Recently someone posed me the question I believe made popular by the latest book and film based on a true story, “Heaven Is For Real”. I was asked, “If you knew heaven was for real, wouldn’t you change the way you live?” The poser of the question, a self-proclaimed devout Christian, has a laundry list of things she would change, if only she were sure that heaven existed.
“…wouldn’t you change the way the you live?”
My answer to the question is no. I wouldn’t change the way I live. I don’t know if that speaks highly of me or poorly of her, but there is nothing I would change. I seek to live and love and take care of myself, my family and this planet to the best of my ability. I see those things as gifts, period, not gifts from a god, just gifts that I should appreciate and keep well, not for the reward that may or may not come after.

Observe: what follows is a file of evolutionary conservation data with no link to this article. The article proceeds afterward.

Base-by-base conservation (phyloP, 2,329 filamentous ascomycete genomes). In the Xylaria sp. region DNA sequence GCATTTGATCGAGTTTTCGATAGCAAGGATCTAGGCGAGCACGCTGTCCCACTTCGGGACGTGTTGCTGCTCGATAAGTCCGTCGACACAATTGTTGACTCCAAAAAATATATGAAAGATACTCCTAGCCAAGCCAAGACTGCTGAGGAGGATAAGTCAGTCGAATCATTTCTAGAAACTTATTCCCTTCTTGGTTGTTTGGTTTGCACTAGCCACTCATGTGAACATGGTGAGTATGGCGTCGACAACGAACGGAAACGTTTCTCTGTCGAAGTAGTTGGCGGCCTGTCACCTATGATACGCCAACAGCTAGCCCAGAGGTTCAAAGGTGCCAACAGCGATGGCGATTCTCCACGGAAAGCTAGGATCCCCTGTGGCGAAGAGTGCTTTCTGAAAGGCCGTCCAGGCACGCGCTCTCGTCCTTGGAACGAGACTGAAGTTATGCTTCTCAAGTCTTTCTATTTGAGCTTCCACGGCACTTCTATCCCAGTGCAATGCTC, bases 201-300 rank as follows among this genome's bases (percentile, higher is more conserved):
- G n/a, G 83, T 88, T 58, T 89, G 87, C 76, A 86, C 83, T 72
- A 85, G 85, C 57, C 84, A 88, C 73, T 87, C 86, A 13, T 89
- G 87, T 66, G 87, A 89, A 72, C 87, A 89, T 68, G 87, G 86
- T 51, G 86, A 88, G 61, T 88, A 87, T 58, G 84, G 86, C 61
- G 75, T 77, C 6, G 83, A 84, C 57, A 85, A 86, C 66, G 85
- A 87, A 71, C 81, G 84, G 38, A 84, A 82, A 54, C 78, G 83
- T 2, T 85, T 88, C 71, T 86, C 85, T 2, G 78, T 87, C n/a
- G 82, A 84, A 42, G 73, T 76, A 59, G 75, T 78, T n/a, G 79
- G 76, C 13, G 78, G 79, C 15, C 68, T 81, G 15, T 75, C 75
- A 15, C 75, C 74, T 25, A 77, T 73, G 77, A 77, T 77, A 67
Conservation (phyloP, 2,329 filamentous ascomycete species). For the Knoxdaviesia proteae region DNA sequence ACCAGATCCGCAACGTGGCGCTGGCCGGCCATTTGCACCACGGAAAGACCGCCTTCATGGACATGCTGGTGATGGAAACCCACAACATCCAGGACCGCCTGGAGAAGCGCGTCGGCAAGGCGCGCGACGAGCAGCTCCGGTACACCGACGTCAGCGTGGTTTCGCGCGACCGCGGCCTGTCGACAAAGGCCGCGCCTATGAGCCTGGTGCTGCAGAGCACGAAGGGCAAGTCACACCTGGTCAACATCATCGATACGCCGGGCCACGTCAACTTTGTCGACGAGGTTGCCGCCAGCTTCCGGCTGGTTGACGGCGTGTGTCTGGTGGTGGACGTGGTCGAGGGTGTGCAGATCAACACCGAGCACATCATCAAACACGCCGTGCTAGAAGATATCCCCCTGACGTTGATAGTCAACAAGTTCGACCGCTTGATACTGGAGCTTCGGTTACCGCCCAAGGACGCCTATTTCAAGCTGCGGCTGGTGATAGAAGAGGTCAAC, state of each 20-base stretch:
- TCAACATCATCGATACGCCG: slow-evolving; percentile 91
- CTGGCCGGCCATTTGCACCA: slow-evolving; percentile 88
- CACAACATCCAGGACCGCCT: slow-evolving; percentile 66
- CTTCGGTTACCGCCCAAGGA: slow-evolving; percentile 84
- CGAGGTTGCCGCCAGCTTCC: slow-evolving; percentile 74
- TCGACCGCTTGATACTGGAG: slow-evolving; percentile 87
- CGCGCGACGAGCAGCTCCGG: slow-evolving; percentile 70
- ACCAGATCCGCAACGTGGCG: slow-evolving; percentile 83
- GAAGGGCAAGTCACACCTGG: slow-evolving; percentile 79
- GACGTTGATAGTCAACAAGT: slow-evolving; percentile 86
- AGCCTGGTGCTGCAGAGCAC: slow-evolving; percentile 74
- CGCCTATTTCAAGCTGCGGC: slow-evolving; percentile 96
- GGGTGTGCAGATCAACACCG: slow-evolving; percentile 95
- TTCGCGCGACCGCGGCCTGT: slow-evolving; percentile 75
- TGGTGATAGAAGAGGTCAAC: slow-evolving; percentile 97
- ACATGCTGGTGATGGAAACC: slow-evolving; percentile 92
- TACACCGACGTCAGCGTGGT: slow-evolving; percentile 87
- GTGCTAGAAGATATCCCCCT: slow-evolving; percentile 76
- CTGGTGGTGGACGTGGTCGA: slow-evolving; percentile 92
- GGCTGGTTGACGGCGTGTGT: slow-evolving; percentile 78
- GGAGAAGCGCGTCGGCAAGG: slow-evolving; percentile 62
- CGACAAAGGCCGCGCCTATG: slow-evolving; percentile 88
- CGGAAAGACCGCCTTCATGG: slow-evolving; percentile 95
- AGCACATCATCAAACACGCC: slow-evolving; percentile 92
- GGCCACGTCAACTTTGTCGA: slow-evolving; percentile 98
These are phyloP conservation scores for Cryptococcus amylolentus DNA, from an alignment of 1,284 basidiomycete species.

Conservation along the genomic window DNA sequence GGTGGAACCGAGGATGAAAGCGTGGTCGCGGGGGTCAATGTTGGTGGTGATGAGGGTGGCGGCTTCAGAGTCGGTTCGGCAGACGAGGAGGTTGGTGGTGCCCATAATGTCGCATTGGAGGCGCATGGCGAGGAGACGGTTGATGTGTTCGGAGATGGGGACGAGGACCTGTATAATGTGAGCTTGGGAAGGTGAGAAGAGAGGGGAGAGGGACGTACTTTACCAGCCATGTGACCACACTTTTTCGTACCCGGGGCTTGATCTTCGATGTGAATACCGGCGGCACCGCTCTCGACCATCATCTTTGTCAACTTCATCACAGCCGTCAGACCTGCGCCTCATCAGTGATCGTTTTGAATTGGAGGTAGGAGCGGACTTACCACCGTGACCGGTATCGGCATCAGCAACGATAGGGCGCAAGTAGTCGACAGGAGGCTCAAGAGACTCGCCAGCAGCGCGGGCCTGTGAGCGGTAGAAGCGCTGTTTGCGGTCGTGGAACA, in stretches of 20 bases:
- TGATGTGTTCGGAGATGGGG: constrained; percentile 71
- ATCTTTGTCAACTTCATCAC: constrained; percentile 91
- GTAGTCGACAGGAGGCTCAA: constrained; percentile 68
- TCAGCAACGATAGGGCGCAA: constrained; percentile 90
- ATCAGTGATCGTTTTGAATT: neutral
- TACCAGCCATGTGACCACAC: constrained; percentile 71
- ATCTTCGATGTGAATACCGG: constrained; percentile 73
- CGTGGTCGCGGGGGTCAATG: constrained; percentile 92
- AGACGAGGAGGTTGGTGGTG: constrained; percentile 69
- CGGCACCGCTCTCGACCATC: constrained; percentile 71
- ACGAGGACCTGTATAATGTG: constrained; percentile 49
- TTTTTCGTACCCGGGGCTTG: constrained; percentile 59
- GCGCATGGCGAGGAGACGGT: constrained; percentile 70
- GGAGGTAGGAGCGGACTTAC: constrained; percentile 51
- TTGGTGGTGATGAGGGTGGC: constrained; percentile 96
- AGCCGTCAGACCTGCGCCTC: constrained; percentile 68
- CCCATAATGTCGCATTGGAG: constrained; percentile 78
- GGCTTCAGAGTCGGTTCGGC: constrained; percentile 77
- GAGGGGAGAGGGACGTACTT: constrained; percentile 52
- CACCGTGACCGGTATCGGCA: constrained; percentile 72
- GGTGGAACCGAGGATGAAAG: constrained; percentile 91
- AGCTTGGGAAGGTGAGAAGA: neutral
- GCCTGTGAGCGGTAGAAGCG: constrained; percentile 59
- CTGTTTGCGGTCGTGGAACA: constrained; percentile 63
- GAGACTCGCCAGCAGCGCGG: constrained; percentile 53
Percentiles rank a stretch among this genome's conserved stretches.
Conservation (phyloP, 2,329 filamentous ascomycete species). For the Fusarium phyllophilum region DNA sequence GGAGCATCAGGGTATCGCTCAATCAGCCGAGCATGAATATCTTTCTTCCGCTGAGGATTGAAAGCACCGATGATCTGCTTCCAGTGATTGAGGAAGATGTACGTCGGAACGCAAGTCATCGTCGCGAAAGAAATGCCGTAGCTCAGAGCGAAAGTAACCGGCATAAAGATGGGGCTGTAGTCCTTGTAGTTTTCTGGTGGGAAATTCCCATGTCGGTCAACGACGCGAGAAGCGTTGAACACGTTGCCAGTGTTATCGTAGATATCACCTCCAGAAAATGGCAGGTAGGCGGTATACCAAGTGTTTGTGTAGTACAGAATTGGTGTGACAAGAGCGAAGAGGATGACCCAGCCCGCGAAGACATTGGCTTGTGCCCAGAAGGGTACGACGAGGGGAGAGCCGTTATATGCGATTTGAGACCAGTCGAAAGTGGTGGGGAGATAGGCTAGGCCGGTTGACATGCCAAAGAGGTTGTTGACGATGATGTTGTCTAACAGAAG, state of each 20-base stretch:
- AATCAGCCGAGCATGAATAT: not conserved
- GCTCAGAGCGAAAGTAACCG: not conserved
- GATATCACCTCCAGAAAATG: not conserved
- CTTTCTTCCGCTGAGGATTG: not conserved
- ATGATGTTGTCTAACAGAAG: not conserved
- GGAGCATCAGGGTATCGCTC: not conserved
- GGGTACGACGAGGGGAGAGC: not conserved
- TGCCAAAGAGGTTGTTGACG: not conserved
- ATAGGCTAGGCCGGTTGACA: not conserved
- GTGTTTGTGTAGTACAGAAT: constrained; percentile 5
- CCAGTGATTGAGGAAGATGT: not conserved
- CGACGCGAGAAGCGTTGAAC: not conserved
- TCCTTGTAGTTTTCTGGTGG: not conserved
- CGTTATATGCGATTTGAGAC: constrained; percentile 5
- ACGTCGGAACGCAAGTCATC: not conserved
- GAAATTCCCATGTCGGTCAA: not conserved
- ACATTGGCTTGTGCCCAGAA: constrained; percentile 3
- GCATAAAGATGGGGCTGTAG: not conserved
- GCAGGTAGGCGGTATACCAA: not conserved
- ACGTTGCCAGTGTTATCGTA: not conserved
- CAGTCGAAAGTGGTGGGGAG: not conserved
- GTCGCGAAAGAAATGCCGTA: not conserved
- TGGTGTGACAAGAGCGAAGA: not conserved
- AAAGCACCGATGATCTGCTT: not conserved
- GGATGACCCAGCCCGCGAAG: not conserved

As I sit here and think about my cousin who died three days ago of a heroin overdose I wonder what I could have done for him and, religion or no religion, why he was not able to cherish his life. It sounds cliché or even cruel now that he is gone, but he had everything going for him before he started taking drugs – a loving family, a beautiful wife, tons of friends, his health, his good looks (it runs in the family, of course), an excellent education, what looked like might be a promising career, the means necessary to make his dreams come true. And now he’s gone, leaving his mother with the memory of the first time she laid eyes on him at his birth and the last time as she found his lifeless body. I cry, but not for me. I cry for them, his mother who has no time to to grieve as she has to keep the family together, for my uncle who hoped the latest prison time and tough love would finally do the trick, for his sister who lost her closest confidante and of course for him – for losing his will to live, his will to fight. I think that the family will never be the same again.